Darko Vojinovic, File, Associated Press
FILE - In this Tuesday April 4, 2017 file photo, people pass through an underground passage with graffiti on the wall that reads: "Free Kosovo, Free Balkan, Death for NATO", in Belgrade, Serbia. The small Adriatic state of Montenegro is set to formally approve becoming a member of NATO, a historic step for the Balkan country that has been split in loyalties to the West and traditional ally Russia.

PODGORICA, Montenegro — Montenegro is set to formally approve becoming a member of NATO on Friday, a move seen as historic for the Balkan country long considered a traditional Russian ally in the turbulent region.

Montenegro, like the rest of the Balkans, has been caught in a battle of influence between the West and Russia. Montenegrin government officials argue that joining NATO will bring stability and economic benefits after centuries of turmoil.

"The decision is historic because it changes completely the foreign policy context in which Montenegro has existed," historian Boban Batricevic said. "It will be viewed as the start of a new era for our nation."

Russia has been angered by NATO expansion in its zone of interest. Montenegro says Russia was behind a foiled election-day coup in October allegedly designed to avert the NATO path.

Both Russia and pro-Russian opposition in Montenegro have evoked the NATO bombing of Yugoslavia in 1999 — made up of Serbia and Montenegro at the time — over Kosovo as a reason to stay out of the alliance.

Although its army is small, with only 2,000 troops, Montenegro is important for NATO because it will provide the remaining access to the Adriatic Sea.


Montenegrin lawmakers will vote on the accession protocol on Friday. No surprises are expected, as the ruling pro-NATO coalition holds a majority of seats. Pro-Russian opposition will boycott the session but plan protests outside the parliament building. The opposition says the parliamentary approval will be illegal and have insisted on a referendum instead.


Montenegro's small military won't contribute much. But the country is strategically positioned to give NATO full control over the Adriatic Sea — other Adriatic nations Albania, Croatia and Italy are already in the alliance. This is something Russia has tried to achieve in the past as it sought to gain access to the so-called "warm seas" in the Adriatic. Backing Montenegro also sends a message to Russia that the U.S. and its allies will push back against Russian efforts to increase its influence in Europe. Russia has been looking to boost its interference in the Balkans, primarily with its only remaining ally Serbia, and in Serb-held areas of Bosnia and Kosovo.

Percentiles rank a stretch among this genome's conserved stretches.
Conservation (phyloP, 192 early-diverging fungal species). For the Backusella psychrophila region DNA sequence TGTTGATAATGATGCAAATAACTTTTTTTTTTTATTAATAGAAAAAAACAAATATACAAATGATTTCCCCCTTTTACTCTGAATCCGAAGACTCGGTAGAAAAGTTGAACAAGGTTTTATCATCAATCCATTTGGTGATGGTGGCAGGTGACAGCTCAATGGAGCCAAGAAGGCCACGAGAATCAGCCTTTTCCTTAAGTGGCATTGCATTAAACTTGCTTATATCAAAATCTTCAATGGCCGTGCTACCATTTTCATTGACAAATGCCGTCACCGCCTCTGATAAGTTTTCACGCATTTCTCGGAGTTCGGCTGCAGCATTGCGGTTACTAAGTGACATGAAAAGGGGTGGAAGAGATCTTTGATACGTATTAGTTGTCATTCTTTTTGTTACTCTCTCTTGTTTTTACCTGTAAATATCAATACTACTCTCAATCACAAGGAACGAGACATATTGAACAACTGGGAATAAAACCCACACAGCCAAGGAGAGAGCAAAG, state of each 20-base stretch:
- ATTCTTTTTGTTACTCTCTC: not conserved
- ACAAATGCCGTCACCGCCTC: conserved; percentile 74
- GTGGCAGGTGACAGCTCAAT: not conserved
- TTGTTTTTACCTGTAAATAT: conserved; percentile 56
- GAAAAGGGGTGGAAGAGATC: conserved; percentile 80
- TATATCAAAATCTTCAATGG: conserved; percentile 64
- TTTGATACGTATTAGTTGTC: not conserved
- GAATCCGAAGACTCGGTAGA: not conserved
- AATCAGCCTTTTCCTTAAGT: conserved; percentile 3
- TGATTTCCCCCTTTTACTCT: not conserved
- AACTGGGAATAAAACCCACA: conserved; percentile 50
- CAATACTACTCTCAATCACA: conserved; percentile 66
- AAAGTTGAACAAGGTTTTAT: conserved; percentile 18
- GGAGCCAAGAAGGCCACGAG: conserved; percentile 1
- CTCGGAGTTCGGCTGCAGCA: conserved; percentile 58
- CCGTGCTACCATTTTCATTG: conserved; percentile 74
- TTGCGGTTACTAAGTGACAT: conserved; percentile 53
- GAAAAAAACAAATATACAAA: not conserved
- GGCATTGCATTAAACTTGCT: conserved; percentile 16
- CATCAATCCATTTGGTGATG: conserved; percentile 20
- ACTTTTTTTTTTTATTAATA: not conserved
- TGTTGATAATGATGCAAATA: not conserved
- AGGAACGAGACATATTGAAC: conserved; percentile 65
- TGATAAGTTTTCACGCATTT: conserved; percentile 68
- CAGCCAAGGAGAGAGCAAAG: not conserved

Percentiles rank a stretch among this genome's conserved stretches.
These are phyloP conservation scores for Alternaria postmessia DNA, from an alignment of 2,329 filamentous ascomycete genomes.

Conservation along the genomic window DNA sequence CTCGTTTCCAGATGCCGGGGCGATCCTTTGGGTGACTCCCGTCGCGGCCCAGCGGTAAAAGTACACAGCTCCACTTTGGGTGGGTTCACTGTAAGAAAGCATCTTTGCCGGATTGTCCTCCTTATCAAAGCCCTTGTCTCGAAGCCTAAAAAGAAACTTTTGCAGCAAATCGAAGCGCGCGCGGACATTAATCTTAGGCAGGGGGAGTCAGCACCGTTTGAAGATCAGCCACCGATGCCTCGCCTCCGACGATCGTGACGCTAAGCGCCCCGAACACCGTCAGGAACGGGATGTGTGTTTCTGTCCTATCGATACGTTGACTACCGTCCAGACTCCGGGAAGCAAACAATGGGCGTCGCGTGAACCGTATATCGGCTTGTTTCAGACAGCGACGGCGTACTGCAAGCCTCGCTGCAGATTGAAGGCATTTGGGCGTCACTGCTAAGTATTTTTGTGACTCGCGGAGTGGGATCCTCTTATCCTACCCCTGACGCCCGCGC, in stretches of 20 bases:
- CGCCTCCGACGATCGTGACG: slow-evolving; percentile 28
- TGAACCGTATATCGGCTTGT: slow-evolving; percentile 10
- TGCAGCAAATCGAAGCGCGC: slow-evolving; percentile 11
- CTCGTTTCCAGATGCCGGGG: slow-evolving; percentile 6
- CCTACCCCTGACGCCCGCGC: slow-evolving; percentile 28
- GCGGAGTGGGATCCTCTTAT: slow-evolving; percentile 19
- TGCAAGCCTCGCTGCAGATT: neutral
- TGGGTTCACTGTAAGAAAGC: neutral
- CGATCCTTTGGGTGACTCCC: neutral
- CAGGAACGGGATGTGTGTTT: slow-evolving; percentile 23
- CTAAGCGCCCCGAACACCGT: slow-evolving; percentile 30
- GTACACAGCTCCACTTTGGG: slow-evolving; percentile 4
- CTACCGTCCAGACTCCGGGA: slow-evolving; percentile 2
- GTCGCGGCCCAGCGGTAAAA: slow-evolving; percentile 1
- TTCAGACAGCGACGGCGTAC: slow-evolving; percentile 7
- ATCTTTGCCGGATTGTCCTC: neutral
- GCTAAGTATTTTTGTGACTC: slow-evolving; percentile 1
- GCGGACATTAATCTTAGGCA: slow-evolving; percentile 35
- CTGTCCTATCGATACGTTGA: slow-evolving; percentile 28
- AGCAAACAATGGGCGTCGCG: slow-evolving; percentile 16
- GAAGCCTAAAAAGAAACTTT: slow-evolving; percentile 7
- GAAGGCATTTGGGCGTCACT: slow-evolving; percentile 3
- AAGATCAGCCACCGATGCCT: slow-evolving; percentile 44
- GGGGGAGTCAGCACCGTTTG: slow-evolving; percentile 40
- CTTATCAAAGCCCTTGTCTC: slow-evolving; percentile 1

Moscow has described Montenegro's joining NATO as "profoundly erroneous" and against the interests of the nation. Russia has said the move will mean worsening stability for the Balkans and the rest of Europe. Russia has been accused by Montenegro of sending operatives to try and orchestrate the foiled coup in October, including plans to kill then-prime minister Milo Djukanovic and take over power. Moscow has denied this, but it has actively supported the anti-NATO opposition and backed calls for a referendum on NATO ties.


Montenegro is a small country of some 620,000 people, squeezed between the Adriatic Sea and towering mountains to the north. It has been historically divided between pursuing pro-Western policies and sticking to an alliance with Orthodox Christian allies Serbia and Russia. Montenegro's longtime leader Djukanovic has taken a decisive turn toward the West after regaining independence for Montenegro from Serbia in 2006. Djukanovic is adamant that siding with the West over Russia will bring stability and shield Montenegro from becoming a victim of global power games in the Balkans.


Not automatically. It could take a few more months. Montenegro was first invited to join in December 2015, and it formally becomes a member once parliaments of all 28 member states and Montenegro itself have ratified the accession protocol. Most countries have done so in recent months, including the United States. The U.S. Senate gave crucial backing to Montenegro's accession last month and President Donald Trump signed the ratification.